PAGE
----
Seadrill, EnQuest, Tullow Oil and Ithaca: Moody's issues another warning over UK oil firms' credit ratings

Jessica Morris
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Cabinets From Both UK And Scottish Governments Meet In North East Scotland
Industry leaders have sounded the alarm over the effect of low oil prices on the North Sea (Source: Getty)

Credit ratings agency Moody's has sounded the alarm over the effects of crumbling crude prices on oil companies' ratings, as it issued a series of credit rating cuts and downgrades for UK companies in the sector.

Moody's downgraded independent explorer Seadrill's credit rating by three notches, citing the continued deterioration of the offshore drilling market.

Independent explorer Enquest's corporate family rating and probability of default rating were also downgraded by one notch, on concerns over its ability to maintain cash flow in the medium-term.

Meanwhile, London-listed firms Tullow Oil and Ithaca were placed on negative watch following a review.

"For the three European E&P companies, cash flow declines in tandem with oil and natural gas prices have weakened credit metrics and put pressure on cash flow generation in 2016/2017, with all three companies executing on relatively large development projects," Moody's said in a note.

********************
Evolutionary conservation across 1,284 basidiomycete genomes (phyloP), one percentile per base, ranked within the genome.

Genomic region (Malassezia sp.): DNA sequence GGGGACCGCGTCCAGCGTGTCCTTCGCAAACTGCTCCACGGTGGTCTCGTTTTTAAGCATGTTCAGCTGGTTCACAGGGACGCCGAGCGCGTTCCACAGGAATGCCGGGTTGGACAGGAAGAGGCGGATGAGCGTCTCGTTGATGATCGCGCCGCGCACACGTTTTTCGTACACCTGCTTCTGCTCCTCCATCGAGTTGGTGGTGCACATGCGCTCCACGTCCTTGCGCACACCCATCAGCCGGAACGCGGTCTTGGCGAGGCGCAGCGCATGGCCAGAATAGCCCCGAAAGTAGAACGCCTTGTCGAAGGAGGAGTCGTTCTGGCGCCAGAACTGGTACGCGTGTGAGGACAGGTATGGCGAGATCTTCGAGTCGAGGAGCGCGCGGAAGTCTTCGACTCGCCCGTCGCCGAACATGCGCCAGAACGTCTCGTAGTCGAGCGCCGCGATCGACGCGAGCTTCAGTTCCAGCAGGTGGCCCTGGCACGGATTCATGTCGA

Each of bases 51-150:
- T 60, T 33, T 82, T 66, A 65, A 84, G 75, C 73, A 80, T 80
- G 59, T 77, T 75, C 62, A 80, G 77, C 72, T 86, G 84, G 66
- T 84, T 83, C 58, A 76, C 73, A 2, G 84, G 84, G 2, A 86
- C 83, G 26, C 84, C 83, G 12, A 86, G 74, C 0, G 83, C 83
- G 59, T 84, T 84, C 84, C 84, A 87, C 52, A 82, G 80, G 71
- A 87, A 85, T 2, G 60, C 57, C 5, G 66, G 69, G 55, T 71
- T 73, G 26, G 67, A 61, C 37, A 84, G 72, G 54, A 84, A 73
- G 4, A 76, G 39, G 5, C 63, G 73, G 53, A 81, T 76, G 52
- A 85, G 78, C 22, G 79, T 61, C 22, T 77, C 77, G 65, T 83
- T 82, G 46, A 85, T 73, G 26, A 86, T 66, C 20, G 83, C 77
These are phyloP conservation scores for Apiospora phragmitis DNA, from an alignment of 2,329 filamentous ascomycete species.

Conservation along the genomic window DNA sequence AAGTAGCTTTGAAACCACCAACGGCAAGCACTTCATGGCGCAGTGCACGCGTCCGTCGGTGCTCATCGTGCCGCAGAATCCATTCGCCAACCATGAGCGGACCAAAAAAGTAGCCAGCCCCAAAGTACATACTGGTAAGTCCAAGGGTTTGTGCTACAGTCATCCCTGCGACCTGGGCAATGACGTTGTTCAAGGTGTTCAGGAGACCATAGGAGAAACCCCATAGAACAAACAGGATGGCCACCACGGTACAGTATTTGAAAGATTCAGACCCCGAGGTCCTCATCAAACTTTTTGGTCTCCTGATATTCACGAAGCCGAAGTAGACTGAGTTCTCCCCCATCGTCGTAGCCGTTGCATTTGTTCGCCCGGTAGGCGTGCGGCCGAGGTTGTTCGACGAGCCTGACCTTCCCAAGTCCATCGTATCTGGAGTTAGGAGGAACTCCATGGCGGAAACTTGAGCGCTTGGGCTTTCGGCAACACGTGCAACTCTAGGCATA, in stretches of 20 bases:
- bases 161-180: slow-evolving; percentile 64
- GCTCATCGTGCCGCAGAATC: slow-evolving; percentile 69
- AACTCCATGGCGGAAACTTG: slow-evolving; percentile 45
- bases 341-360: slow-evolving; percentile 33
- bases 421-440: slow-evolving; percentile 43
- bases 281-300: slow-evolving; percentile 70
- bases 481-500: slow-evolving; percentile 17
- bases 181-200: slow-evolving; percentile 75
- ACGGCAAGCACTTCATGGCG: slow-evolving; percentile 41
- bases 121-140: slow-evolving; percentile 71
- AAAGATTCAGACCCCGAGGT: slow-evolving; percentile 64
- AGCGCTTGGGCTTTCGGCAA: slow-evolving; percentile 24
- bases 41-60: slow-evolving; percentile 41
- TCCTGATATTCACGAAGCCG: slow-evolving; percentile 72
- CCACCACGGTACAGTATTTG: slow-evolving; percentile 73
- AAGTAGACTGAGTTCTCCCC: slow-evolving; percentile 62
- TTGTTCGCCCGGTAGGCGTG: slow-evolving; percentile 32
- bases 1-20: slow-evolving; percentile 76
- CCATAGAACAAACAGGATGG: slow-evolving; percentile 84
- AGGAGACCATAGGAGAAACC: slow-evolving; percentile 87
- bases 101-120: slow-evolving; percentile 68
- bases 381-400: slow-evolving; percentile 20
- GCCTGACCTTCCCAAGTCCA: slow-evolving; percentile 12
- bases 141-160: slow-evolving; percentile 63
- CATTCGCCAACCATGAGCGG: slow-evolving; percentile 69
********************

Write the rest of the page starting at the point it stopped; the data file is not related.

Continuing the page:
"The expansions are being funded by drawing on respective bank facilities, making liquidity and availability of bank funding key credit drivers in the next 12-18 months."

Industry leaders have warned over the effect of low oil prices on the UK North Sea oil and gas industry. One of Britain’s best known oil tycoons, Algy Cluff, said it could collapse without tax breaks, while industry body Oil & Gas UK said its on the "edge of a chasm".

Oil prices have collapsed from a high of over $100 per barrel in June 2014 to around $35 today. This has forced oil companies to slash spending, scale back and even cancel exploration projects and axe jobs.

Moody's expects that the oil market will recover slowly over the next several years. It cut its forecasts for oil prices last month and now expects Brent crude, the global benchmark, to average $33 per barrel in 2016 before rising to $38 a year later.

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